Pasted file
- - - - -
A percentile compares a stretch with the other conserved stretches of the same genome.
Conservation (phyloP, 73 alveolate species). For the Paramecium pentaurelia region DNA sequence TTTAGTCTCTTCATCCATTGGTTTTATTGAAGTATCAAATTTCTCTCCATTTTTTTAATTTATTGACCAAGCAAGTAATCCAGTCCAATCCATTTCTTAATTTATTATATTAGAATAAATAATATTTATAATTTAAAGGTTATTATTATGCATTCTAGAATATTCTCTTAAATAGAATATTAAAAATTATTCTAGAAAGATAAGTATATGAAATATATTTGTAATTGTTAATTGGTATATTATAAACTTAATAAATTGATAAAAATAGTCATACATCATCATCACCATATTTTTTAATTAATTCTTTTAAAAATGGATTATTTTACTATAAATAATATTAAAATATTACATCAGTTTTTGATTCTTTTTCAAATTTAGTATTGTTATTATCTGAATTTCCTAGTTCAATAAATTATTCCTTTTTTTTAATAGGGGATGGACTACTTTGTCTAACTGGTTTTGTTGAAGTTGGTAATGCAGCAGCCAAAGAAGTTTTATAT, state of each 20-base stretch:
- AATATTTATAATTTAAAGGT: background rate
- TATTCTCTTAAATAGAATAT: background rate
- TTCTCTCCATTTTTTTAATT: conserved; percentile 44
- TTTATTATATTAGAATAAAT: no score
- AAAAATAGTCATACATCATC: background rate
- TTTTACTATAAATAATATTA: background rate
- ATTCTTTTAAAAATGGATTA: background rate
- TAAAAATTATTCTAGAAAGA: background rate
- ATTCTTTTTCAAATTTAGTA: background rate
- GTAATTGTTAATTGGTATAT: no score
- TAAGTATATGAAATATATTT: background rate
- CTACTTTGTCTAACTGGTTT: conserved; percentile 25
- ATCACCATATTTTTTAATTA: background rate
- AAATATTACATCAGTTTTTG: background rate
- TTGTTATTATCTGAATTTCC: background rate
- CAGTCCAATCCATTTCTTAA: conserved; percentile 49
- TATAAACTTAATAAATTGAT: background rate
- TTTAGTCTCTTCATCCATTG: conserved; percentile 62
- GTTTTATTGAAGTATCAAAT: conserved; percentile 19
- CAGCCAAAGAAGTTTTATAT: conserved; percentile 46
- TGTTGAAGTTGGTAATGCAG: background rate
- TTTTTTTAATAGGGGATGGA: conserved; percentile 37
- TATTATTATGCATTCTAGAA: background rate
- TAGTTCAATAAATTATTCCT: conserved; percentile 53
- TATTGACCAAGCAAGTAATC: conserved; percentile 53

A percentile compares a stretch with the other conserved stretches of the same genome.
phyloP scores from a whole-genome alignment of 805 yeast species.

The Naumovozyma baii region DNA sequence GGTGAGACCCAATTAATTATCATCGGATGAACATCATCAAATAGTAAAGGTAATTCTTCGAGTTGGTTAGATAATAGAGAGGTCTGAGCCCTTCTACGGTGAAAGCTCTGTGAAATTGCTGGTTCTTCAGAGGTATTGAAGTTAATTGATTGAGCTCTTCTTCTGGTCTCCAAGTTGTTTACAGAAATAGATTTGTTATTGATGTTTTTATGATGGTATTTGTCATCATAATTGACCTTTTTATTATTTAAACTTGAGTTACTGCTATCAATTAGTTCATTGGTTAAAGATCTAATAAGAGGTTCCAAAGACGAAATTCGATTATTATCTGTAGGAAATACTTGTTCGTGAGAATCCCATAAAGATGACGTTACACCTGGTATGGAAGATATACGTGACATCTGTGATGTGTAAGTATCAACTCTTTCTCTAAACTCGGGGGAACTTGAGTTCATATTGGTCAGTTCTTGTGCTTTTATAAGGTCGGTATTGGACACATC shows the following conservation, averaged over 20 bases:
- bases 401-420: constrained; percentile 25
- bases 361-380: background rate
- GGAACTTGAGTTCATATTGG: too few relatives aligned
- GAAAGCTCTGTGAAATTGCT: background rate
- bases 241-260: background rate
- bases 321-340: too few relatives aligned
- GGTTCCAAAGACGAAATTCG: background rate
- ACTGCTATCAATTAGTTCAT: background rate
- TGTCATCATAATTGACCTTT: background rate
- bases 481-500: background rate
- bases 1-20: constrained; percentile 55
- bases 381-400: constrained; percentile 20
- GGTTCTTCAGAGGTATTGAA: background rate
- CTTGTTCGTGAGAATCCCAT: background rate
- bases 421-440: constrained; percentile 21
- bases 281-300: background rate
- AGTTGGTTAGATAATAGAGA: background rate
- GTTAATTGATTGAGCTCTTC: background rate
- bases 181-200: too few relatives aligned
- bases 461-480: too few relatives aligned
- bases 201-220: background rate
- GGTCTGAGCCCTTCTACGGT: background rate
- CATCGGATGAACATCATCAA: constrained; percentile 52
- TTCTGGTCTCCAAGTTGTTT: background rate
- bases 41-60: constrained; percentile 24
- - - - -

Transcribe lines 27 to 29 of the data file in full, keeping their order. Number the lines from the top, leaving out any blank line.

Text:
- TATTGACCAAGCAAGTAATC: conserved; percentile 53

A percentile compares a stretch with the other conserved stretches of the same genome.
phyloP scores from a whole-genome alignment of 805 yeast species.